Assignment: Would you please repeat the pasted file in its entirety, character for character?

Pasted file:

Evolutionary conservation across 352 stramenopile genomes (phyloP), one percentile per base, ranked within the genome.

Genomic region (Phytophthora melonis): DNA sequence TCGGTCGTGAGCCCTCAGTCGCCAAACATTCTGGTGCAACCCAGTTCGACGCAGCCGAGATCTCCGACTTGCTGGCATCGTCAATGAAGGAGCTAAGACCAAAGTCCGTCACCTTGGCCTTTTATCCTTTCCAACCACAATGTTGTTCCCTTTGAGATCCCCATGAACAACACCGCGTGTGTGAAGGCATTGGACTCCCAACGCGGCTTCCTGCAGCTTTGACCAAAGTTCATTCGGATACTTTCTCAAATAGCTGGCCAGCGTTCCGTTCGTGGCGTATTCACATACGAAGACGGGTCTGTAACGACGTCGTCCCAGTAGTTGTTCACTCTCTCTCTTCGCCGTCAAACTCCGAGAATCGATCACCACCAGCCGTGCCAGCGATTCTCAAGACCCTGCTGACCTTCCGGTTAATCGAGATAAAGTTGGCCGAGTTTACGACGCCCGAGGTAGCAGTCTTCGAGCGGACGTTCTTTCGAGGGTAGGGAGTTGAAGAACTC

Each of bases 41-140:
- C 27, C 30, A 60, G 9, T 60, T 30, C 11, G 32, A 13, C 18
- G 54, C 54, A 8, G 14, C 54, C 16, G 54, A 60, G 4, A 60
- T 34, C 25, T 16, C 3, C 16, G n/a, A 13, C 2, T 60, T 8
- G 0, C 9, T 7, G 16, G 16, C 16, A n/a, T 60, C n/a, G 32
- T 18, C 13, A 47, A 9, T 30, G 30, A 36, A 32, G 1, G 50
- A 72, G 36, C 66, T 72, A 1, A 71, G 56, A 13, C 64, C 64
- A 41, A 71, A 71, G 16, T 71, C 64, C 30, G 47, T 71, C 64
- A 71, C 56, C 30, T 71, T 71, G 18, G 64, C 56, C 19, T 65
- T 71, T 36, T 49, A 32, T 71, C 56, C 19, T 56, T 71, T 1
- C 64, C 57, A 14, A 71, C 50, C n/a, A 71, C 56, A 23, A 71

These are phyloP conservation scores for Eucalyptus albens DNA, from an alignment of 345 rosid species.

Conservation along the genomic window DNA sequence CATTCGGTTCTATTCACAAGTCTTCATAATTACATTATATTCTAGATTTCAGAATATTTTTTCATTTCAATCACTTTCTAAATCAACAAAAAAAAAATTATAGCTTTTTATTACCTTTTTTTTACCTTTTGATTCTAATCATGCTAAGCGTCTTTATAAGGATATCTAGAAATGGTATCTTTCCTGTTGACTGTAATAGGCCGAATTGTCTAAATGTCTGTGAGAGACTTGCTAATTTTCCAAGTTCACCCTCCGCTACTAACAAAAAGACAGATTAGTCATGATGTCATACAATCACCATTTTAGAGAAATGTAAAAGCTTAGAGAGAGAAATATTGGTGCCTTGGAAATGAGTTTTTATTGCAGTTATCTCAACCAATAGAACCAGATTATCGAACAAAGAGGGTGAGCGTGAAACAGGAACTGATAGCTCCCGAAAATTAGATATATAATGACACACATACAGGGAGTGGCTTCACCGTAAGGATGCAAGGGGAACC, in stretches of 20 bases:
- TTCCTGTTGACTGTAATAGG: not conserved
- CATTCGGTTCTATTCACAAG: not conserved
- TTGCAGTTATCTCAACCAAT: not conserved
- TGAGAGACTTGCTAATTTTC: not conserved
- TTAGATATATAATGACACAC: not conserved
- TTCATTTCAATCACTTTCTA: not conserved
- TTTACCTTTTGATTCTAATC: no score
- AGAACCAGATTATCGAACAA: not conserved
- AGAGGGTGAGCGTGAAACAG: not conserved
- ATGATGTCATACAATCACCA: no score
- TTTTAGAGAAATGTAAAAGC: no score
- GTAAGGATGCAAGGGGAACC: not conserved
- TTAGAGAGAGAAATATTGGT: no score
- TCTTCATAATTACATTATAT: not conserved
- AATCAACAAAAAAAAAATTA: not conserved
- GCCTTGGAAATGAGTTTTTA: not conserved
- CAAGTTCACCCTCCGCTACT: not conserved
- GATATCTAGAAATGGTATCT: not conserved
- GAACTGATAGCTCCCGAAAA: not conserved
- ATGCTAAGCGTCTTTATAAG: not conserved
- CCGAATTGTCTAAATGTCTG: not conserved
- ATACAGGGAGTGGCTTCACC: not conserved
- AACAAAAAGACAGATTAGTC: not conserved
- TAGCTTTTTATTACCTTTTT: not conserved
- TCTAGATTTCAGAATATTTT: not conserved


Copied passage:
Evolutionary conservation across 352 stramenopile genomes (phyloP), one percentile per base, ranked within the genome.

Genomic region (Phytophthora melonis): DNA sequence TCGGTCGTGAGCCCTCAGTCGCCAAACATTCTGGTGCAACCCAGTTCGACGCAGCCGAGATCTCCGACTTGCTGGCATCGTCAATGAAGGAGCTAAGACCAAAGTCCGTCACCTTGGCCTTTTATCCTTTCCAACCACAATGTTGTTCCCTTTGAGATCCCCATGAACAACACCGCGTGTGTGAAGGCATTGGACTCCCAACGCGGCTTCCTGCAGCTTTGACCAAAGTTCATTCGGATACTTTCTCAAATAGCTGGCCAGCGTTCCGTTCGTGGCGTATTCACATACGAAGACGGGTCTGTAACGACGTCGTCCCAGTAGTTGTTCACTCTCTCTCTTCGCCGTCAAACTCCGAGAATCGATCACCACCAGCCGTGCCAGCGATTCTCAAGACCCTGCTGACCTTCCGGTTAATCGAGATAAAGTTGGCCGAGTTTACGACGCCCGAGGTAGCAGTCTTCGAGCGGACGTTCTTTCGAGGGTAGGGAGTTGAAGAACTC

Each of bases 41-140:
- C 27, C 30, A 60, G 9, T 60, T 30, C 11, G 32, A 13, C 18
- G 54, C 54, A 8, G 14, C 54, C 16, G 54, A 60, G 4, A 60
- T 34, C 25, T 16, C 3, C 16, G n/a, A 13, C 2, T 60, T 8
- G 0, C 9, T 7, G 16, G 16, C 16, A n/a, T 60, C n/a, G 32
- T 18, C 13, A 47, A 9, T 30, G 30, A 36, A 32, G 1, G 50
- A 72, G 36, C 66, T 72, A 1, A 71, G 56, A 13, C 64, C 64
- A 41, A 71, A 71, G 16, T 71, C 64, C 30, G 47, T 71, C 64
- A 71, C 56, C 30, T 71, T 71, G 18, G 64, C 56, C 19, T 65
- T 71, T 36, T 49, A 32, T 71, C 56, C 19, T 56, T 71, T 1
- C 64, C 57, A 14, A 71, C 50, C n/a, A 71, C 56, A 23, A 71

These are phyloP conservation scores for Eucalyptus albens DNA, from an alignment of 345 rosid species.

Conservation along the genomic window DNA sequence CATTCGGTTCTATTCACAAGTCTTCATAATTACATTATATTCTAGATTTCAGAATATTTTTTCATTTCAATCACTTTCTAAATCAACAAAAAAAAAATTATAGCTTTTTATTACCTTTTTTTTACCTTTTGATTCTAATCATGCTAAGCGTCTTTATAAGGATATCTAGAAATGGTATCTTTCCTGTTGACTGTAATAGGCCGAATTGTCTAAATGTCTGTGAGAGACTTGCTAATTTTCCAAGTTCACCCTCCGCTACTAACAAAAAGACAGATTAGTCATGATGTCATACAATCACCATTTTAGAGAAATGTAAAAGCTTAGAGAGAGAAATATTGGTGCCTTGGAAATGAGTTTTTATTGCAGTTATCTCAACCAATAGAACCAGATTATCGAACAAAGAGGGTGAGCGTGAAACAGGAACTGATAGCTCCCGAAAATTAGATATATAATGACACACATACAGGGAGTGGCTTCACCGTAAGGATGCAAGGGGAACC, in stretches of 20 bases:
- TTCCTGTTGACTGTAATAGG: not conserved
- CATTCGGTTCTATTCACAAG: not conserved
- TTGCAGTTATCTCAACCAAT: not conserved
- TGAGAGACTTGCTAATTTTC: not conserved
- TTAGATATATAATGACACAC: not conserved
- TTCATTTCAATCACTTTCTA: not conserved
- TTTACCTTTTGATTCTAATC: no score
- AGAACCAGATTATCGAACAA: not conserved
- AGAGGGTGAGCGTGAAACAG: not conserved
- ATGATGTCATACAATCACCA: no score
- TTTTAGAGAAATGTAAAAGC: no score
- GTAAGGATGCAAGGGGAACC: not conserved
- TTAGAGAGAGAAATATTGGT: no score
- TCTTCATAATTACATTATAT: not conserved
- AATCAACAAAAAAAAAATTA: not conserved
- GCCTTGGAAATGAGTTTTTA: not conserved
- CAAGTTCACCCTCCGCTACT: not conserved
- GATATCTAGAAATGGTATCT: not conserved
- GAACTGATAGCTCCCGAAAA: not conserved
- ATGCTAAGCGTCTTTATAAG: not conserved
- CCGAATTGTCTAAATGTCTG: not conserved
- ATACAGGGAGTGGCTTCACC: not conserved
- AACAAAAAGACAGATTAGTC: not conserved
- TAGCTTTTTATTACCTTTTT: not conserved
- TCTAGATTTCAGAATATTTT: not conserved